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Japanese persimmon

Japanese persimmon

Scientific Name: Diospyros kaki

Other Names: Kaki Persimmon, Asian Persimmon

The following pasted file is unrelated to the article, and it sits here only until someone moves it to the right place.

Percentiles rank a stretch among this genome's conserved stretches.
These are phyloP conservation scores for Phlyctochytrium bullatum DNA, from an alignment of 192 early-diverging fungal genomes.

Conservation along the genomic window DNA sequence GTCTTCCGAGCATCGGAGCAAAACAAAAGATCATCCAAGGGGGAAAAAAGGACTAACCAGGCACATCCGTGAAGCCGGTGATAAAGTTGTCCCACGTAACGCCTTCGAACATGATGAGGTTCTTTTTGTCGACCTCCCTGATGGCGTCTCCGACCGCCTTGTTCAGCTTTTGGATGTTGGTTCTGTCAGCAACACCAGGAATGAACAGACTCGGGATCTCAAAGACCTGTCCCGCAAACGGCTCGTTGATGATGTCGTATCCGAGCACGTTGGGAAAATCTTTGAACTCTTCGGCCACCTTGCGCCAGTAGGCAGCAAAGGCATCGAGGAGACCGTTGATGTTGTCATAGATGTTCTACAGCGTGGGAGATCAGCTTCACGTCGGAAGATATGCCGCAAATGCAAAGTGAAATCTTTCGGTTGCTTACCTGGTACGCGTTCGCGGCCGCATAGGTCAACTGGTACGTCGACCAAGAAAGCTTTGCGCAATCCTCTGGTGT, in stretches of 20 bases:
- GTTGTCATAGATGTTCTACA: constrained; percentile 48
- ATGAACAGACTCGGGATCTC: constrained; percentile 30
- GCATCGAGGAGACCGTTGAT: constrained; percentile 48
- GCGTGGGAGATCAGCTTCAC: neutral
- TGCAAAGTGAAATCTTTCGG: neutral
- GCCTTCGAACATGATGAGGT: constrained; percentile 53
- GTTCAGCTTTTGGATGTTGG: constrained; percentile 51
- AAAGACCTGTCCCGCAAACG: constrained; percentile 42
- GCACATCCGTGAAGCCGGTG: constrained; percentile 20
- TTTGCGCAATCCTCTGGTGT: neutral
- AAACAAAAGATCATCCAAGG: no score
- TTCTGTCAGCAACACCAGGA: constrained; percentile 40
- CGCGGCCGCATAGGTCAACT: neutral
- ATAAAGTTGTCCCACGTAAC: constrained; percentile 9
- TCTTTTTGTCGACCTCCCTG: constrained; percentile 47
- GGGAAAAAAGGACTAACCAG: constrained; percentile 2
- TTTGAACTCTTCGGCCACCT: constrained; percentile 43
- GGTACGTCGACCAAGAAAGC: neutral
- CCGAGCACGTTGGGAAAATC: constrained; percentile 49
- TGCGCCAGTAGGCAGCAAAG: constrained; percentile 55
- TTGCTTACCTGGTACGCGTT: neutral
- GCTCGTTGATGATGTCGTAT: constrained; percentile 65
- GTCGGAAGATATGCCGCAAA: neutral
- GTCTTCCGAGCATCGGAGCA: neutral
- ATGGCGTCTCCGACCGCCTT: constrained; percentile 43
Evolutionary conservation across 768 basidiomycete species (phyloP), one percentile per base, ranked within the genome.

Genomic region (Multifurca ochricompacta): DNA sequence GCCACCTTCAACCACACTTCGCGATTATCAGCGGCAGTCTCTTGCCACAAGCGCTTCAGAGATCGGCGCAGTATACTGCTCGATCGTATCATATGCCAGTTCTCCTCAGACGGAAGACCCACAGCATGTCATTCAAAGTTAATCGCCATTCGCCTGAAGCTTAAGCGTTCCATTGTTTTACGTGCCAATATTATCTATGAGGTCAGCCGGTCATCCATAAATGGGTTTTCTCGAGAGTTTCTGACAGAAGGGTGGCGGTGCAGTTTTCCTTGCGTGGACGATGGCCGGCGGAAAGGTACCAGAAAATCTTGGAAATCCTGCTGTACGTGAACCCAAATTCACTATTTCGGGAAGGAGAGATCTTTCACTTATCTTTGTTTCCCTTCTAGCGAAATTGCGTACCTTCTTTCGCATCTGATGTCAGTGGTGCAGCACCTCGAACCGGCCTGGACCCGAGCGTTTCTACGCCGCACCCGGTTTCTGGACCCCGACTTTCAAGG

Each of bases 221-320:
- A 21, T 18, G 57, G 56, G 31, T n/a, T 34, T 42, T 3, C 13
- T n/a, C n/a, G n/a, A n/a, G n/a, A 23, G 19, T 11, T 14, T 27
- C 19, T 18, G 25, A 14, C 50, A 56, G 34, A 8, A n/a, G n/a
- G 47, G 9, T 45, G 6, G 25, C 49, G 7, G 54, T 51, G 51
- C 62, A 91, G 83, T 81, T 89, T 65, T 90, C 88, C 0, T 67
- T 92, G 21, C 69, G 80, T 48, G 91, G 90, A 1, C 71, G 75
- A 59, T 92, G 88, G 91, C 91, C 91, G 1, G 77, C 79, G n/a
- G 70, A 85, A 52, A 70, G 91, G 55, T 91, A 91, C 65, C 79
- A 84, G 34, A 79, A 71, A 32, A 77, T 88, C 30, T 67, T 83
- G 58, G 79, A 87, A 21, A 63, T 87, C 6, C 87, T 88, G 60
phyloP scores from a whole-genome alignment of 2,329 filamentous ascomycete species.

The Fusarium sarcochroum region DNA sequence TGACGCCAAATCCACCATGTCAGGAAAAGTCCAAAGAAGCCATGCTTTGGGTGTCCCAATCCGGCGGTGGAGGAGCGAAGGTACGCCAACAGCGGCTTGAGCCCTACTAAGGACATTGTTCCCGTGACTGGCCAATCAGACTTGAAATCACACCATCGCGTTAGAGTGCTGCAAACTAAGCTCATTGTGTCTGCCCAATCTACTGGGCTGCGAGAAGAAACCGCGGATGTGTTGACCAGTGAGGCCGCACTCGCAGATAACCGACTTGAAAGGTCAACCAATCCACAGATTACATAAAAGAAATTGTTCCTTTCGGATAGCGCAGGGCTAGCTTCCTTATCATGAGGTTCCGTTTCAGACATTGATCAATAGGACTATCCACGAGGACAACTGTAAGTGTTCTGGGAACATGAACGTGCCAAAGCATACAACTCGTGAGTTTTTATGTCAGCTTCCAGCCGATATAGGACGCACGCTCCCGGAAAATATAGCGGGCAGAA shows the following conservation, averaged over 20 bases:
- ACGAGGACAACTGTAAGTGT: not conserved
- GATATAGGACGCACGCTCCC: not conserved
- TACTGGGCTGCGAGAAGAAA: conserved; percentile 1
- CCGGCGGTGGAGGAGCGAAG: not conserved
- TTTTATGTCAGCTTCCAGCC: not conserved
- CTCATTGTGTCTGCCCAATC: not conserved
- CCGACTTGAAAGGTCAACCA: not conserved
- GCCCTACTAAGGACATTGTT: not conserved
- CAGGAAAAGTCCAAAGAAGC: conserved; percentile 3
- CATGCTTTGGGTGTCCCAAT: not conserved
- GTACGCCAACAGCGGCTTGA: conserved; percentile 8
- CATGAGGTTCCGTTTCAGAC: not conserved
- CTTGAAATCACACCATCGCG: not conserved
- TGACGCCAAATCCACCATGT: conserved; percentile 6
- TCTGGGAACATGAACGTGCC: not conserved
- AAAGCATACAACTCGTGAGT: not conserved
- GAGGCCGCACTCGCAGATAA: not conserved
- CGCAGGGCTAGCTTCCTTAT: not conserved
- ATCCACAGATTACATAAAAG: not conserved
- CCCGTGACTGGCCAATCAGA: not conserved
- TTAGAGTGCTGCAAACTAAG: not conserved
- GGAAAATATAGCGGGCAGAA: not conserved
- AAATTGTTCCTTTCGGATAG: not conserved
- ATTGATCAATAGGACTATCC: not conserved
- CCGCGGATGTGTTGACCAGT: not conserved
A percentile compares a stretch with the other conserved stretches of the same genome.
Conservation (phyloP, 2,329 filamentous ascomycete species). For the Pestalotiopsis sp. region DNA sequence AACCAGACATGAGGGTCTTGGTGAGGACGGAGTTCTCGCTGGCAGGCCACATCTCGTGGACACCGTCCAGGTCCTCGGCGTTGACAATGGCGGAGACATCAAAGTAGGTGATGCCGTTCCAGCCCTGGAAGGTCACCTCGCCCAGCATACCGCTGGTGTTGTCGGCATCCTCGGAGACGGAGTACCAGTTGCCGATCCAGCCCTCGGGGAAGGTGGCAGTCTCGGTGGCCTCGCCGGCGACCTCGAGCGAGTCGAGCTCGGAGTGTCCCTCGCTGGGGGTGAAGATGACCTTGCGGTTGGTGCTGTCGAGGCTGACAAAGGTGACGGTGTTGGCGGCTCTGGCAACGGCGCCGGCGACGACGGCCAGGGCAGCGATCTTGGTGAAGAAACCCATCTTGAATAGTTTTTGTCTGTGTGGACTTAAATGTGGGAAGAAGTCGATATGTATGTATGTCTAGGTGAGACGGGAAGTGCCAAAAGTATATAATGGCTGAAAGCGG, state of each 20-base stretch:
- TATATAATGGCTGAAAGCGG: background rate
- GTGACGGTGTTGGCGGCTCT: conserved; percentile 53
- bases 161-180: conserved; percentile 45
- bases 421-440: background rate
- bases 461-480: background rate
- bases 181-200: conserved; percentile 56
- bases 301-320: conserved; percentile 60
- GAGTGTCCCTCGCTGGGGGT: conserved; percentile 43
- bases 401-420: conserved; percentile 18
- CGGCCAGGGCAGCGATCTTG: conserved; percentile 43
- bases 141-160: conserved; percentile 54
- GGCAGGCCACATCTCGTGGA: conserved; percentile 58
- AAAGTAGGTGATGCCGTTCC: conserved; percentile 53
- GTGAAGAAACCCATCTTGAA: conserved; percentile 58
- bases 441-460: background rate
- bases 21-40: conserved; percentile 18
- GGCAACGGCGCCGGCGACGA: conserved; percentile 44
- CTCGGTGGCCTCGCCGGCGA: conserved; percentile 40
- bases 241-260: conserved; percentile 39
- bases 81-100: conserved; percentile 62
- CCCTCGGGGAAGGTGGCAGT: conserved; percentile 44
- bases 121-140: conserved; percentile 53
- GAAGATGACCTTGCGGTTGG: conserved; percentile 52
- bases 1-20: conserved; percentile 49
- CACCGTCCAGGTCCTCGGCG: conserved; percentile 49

The persimmon (kaki) is a sweet, slightly tangy fruit with a soft to occasionally fibrous texture. This species, native to China, is deciduous, with broad, stiff leaves. Cultivation of the fruit extended first to other parts of East Asia, and was later introduced to California and southern Europe in the 19th century. In many cultivars, known as the astringent varieties, the fruit has a high proanthocyanidin-type tannin content which makes the immature fruit astringent and bitter. The Japanese cultivar 'Hachiya' is a widely grown astringent cultivar. Some cultivars, such as Fuyu, do not contain tannins when firm, and can be eaten like an apple, or can be allowed to go to any stage of ripeness, including to the jelly-like stage. These non-astringent varieties are considered to have a less complex flavor.